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Investigation begins into Thursday's fatal plane crash
Mechanic pulled one victim from wreckage after plane hit power lines
Emergency vehicles arrive at Lee Gilmer Memorial Airport along Palmour Drive in Gainesville, where a small plane crash left one person dead and another injured Thursday morning.

A Gainesville diesel mechanic turned rescuer Thursday as a single-engine plane crashed and burned in front of his workplace, killing one of two occupants and seriously injuring the other.

Names of the victims still hadn't been released as of Friday afternoon.

Flair Lee was working on a truck at Red Oak Sanitation when he heard overhead the plane’s engine “sputtering like it was losing power.”

“When I saw him (fly) over the top of the building, I just watched … as he clipped a (power) pole and knocked the lights off the top of it with his wing,” he said. “And the plane just flipped upside down and (went) straight into the ground.”

National Transportation Safety Board officials are now investigating the crash on Palmour Drive near Lee Gilmer Memorial Airport in Gainesville.

Authorities first learned about the incident about 11:30 a.m. after hearing reports that a small plane had struck some power lines and crashed onto Palmour, which encircles much of the airport.

Upon arrival, emergency responders found wreckage of a single-engine Aero Commander 114 occupied by two people. Authorities said they didn’t have the tail number for the plane, which crashed just short of the airport.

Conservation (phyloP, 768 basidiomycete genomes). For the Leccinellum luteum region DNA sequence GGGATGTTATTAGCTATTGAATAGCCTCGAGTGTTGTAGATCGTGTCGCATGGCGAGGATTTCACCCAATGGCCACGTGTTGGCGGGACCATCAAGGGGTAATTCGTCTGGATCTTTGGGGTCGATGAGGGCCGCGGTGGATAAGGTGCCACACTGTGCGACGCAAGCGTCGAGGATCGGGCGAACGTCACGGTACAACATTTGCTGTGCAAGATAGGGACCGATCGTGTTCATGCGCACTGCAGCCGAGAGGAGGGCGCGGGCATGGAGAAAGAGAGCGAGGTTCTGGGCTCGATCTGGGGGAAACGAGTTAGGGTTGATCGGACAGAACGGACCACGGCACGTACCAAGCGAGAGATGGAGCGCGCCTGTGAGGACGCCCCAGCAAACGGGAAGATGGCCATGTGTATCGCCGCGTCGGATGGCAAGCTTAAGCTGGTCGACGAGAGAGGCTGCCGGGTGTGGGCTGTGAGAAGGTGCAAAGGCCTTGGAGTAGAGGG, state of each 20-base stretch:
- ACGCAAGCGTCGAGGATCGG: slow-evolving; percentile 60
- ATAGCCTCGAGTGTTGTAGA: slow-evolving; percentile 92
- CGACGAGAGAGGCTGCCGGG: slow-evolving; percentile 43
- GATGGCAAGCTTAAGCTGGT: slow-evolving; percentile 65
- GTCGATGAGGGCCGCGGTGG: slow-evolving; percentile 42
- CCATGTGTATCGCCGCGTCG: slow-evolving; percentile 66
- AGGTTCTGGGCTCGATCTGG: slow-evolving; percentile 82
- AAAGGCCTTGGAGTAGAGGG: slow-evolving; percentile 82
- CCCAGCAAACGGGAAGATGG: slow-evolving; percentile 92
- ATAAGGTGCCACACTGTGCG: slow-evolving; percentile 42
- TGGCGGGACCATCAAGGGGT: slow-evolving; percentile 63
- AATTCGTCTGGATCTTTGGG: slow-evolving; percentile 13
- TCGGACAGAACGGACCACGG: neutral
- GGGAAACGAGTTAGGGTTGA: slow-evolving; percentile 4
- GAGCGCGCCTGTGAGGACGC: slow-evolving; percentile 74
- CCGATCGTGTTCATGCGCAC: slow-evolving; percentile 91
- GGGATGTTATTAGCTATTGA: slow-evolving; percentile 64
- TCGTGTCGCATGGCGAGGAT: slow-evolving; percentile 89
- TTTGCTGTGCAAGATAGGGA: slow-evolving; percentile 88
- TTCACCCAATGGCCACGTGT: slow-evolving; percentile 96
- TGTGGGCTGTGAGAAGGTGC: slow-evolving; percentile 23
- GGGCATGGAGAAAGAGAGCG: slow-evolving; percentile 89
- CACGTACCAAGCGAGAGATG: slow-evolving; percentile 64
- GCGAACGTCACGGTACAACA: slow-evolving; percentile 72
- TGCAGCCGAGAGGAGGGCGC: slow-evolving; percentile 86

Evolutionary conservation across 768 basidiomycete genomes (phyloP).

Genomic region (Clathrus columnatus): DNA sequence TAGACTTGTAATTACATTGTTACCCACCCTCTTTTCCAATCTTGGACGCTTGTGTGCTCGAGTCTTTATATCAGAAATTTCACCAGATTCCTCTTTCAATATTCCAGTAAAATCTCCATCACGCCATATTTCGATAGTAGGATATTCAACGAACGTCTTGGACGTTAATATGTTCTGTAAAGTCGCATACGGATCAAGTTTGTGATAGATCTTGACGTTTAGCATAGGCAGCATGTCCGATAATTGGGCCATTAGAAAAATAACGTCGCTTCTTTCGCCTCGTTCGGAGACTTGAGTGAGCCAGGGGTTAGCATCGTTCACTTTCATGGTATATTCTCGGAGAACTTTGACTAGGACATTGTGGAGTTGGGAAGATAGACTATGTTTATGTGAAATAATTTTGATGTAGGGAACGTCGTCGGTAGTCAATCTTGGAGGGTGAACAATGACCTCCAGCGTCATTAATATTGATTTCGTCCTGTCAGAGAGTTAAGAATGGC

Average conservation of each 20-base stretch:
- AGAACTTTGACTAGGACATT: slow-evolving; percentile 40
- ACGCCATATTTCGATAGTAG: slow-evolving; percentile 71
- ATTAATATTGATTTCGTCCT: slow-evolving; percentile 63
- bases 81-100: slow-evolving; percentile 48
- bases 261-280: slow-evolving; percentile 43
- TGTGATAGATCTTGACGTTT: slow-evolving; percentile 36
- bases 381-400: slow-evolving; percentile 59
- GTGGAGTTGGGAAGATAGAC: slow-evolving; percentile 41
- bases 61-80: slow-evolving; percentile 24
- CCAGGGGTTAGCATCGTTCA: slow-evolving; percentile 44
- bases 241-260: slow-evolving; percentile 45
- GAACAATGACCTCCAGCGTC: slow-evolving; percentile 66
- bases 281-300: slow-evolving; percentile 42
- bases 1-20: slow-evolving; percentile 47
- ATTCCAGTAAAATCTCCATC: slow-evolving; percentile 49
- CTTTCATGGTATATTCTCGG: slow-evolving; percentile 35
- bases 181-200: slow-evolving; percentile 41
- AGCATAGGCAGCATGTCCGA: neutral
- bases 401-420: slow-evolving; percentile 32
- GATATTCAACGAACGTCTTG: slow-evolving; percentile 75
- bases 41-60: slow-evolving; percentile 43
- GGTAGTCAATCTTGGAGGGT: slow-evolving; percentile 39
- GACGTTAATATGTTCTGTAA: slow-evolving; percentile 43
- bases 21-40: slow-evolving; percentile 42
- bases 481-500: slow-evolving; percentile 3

They found one person was dead and the other had been pulled from the craft by Lee, whose workplace is near the crash site. The person pulled from the plane was flown to Grady Memorial Hospital in Atlanta.

Lee said he first ran to the office and told workers to call 911, then ran to the plane with a co-worker. Lee was able to pull one of the occupants out and place him on grass nearby.

“By the time I got back (to the plane), the flames were so high, I couldn’t get the seat belt or anything off the other guy,” he said.

Flames were shooting 15-20 feet in the sky, he said.

“The guy I got out was responsive and everything,” Lee said. “He could talk, and all that he kept telling me was, ‘It burns. It hurts.’”

Lee said he and his co-worker “went through 15 fire extinguishers” in the shop at Red Oak to try to put out the flames.

He said he couldn’t tell whether the person he rescued was a passenger or the pilot in the four-seat craft. Authorities also said they couldn’t distinguish the two.

As for his role in the rescue, Lee shrugged off any hero status, saying, “I just feel like I did what I had to do.”
Keith Smith, spokesman for the Gainesville Fire Department, said the plane left the airport on runway 29.

“As they started to (fly off), they had engine trouble and tried to turn around and come back,” he said.

Smith confirmed Lee’s account about the plane clipping the power pole and hitting the ground.

Flames from the wreckage charred part of a fence that lines the airport side of Palmour Drive.

Because of the crash, authorities closed Palmour Drive between Aviation Boulevard and ZF Industries at 1261 Palmour Drive.

Georgia Power also responded to the scene, as the crash caused a power outage at the airport.